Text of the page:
Unprecedented? Trump aims to defy midterm campaign history

CNN/Stylemagazine.com Newswire | 5/31/2018, 8:11 a.m.
President Donald Trump is deepening his investment in the midterm elections, stepping up his travel across the country to raise ...
President Donald Trump

By Jeff Zeleny, Sarah Westwood and Pamela Brown, CNN

(CNN) -- President Donald Trump is deepening his investment in the midterm elections, stepping up his travel across the country to raise money and rally Republicans in hopes of overcoming the tide of history by retaining control of Congress in the fall.

Nearly every president in modern history has lost congressional seats during their first midterm election, a fact that Trump has told advisers he doesn't believe necessarily applies to him.

The top priority for the White House is holding the Republican majority in the Senate, which is critical for preserving the agenda and making judicial appointments for the remainder of the President's first term.

Trump is heading here to Texas on Thursday to do what party leaders say is the best way he can help: Raising money. He is set to mingle with GOP donors behind closed doors at a Houston luncheon, where the contributions range from $5,000 per person to $100,000 per couple, which allows a picture with the President.

"Your vote in 2018 is every bit as important as your vote in 2016," Trump told a gathering of social conservatives last week. He paused before telling the crowd, "I'm not sure I really believe that. I don't know who the hell wrote that line," he said to applause.

Yet the laughter underscores a brutal truth inside the White House: the President is already prioritizing his own re-election bid more than two years away.

He is also set to hold a fundraising dinner on Thursday evening in Dallas to benefit his campaign and the Republican National Committee. Those events have raised the eyebrows of some party loyalists, who believe Republicans should focus on 2018 before his re-election in 2020.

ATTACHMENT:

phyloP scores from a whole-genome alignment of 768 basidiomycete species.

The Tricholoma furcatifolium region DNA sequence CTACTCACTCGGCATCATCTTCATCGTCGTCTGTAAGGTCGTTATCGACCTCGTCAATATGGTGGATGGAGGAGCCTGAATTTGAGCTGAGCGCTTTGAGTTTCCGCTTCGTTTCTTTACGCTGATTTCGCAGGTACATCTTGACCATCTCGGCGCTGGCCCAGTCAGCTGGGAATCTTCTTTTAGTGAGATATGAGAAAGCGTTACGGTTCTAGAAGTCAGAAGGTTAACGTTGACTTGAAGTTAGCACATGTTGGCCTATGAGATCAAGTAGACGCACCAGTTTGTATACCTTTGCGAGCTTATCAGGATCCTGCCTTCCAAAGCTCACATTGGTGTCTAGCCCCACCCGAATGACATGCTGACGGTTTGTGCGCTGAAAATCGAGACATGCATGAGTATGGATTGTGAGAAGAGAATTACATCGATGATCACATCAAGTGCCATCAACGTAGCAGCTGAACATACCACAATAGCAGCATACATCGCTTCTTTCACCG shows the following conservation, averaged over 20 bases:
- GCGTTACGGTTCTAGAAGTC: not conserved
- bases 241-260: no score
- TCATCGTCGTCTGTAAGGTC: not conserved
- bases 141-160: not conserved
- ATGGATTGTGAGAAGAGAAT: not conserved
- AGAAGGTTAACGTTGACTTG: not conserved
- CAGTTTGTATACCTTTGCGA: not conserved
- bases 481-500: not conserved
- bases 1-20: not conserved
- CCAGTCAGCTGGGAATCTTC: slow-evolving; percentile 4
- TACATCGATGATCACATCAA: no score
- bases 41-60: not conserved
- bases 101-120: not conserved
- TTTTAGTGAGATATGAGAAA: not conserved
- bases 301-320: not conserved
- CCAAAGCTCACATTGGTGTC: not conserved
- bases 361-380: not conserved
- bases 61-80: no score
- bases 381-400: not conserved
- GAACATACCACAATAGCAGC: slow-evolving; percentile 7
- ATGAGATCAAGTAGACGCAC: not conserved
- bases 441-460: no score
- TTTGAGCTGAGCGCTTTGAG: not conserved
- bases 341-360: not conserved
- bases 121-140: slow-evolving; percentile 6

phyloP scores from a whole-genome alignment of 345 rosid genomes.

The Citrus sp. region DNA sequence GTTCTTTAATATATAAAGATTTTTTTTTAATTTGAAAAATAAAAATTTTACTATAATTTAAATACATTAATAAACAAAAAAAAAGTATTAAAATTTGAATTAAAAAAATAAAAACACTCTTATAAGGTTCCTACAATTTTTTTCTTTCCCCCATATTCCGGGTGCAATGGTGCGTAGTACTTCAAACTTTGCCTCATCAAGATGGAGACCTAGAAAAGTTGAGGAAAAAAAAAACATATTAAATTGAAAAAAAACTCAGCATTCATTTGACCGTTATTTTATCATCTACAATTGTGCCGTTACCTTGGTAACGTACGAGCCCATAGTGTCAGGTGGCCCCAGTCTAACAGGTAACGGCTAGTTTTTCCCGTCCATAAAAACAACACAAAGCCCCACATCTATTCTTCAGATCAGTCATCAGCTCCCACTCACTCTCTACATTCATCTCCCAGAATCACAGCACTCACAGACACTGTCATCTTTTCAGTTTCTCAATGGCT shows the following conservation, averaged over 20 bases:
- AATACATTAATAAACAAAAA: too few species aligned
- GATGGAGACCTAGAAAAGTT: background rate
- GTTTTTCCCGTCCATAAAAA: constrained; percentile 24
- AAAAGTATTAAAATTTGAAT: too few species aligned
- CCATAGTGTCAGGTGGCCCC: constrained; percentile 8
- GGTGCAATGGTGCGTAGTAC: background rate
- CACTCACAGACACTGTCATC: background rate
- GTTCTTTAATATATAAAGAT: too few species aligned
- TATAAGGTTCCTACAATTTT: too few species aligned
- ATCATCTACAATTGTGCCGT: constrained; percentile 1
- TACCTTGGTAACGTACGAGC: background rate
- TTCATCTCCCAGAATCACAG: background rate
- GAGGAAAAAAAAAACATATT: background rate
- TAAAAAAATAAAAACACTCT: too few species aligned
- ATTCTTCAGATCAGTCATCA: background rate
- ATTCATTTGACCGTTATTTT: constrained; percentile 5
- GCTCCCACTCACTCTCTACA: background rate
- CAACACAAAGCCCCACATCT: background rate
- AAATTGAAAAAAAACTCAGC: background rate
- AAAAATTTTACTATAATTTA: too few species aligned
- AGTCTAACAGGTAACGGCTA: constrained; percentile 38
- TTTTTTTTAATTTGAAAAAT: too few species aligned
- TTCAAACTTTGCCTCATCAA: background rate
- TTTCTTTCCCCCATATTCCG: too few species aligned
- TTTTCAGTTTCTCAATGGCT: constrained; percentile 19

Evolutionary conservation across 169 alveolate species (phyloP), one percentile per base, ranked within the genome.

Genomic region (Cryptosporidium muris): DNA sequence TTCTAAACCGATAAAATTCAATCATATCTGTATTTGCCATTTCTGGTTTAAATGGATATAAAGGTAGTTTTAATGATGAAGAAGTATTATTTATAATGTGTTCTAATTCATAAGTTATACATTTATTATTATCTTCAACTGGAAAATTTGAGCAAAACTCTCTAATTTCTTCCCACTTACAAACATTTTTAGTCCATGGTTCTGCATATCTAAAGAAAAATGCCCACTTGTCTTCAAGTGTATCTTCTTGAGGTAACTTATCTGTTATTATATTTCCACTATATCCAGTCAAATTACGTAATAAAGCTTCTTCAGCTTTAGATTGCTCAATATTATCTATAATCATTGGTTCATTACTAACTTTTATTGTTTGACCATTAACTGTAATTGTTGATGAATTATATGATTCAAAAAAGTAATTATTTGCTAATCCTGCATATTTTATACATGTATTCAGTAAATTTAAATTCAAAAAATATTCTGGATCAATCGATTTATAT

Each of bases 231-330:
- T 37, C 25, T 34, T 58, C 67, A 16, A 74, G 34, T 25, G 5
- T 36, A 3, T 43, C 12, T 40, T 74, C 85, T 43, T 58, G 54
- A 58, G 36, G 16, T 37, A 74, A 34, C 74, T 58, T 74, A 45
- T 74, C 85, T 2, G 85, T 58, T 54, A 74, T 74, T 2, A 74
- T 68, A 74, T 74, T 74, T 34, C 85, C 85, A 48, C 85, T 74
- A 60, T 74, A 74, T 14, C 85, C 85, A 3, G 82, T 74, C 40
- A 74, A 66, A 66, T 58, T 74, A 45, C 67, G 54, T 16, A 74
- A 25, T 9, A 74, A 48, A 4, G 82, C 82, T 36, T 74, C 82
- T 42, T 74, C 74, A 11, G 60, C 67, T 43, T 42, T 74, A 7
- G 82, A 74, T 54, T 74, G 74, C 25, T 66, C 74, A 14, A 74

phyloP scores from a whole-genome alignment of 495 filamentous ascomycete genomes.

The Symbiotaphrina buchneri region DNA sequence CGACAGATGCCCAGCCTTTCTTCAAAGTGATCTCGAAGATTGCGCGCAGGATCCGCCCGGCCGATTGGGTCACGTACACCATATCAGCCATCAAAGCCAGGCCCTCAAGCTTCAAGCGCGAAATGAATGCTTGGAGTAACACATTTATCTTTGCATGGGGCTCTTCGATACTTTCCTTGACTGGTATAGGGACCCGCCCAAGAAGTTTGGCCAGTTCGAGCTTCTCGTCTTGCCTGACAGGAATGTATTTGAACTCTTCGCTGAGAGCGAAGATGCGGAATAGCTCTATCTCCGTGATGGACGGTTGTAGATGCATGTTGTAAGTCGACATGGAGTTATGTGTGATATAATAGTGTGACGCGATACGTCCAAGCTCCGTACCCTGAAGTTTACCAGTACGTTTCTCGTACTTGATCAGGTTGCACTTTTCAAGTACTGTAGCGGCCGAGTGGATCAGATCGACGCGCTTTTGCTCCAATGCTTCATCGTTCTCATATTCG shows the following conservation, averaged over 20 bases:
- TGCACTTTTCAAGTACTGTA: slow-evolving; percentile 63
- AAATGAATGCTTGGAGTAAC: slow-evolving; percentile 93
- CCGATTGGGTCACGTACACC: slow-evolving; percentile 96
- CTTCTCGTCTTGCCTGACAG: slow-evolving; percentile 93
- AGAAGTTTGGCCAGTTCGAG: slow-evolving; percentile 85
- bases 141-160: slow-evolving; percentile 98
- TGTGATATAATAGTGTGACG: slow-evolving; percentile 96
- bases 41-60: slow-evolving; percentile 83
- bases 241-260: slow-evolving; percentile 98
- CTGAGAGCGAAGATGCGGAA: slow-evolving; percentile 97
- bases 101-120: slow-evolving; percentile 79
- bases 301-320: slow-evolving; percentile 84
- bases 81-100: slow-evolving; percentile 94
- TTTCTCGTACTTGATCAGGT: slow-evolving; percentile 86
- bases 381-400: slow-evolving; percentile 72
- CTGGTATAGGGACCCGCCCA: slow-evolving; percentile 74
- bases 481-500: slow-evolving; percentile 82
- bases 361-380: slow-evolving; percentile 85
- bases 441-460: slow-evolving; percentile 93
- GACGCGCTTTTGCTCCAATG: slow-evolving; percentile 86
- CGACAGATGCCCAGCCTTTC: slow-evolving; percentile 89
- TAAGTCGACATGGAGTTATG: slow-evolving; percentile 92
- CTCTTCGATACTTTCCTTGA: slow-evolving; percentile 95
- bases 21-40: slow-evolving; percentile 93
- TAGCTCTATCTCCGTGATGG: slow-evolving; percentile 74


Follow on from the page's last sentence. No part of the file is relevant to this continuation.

Trump filed his re-election papers at the time of his inauguration, more than two years earlier than his two recent predecessors. President Barack Obama didn't file for re-election until April 2011 and President George W. Bush until May 2003 -- both of which were after the first midterm elections of their presidency.

Red state pressure

Still, aides say, Trump is increasingly focusing on the November elections. He is set to increase his travel -- with a goal of at least one trip a week -- initially focusing on red states where Democratic senators are vulnerable.

In the coming weeks, aides say, he is poised to return to North Dakota, Missouri, Indiana and West Virginia -- all states he has already visited. He's also eyeing states where Republicans candidates face tough Democratic opponents.

That was the case in Tennessee, where the President traveled Tuesday to campaign on behalf of Rep. Marsha Blackburn, who is running to fill the seat Sen. Bob Corker will vacate. Blackburn faces former Democratic Gov. Phil Bredesen, who is considered a strong candidate even in the deep red state.

"When you win the presidency, for some reason you always end up losing the House," Trump told supporters in Nashville. "I think what happens is you get complacent."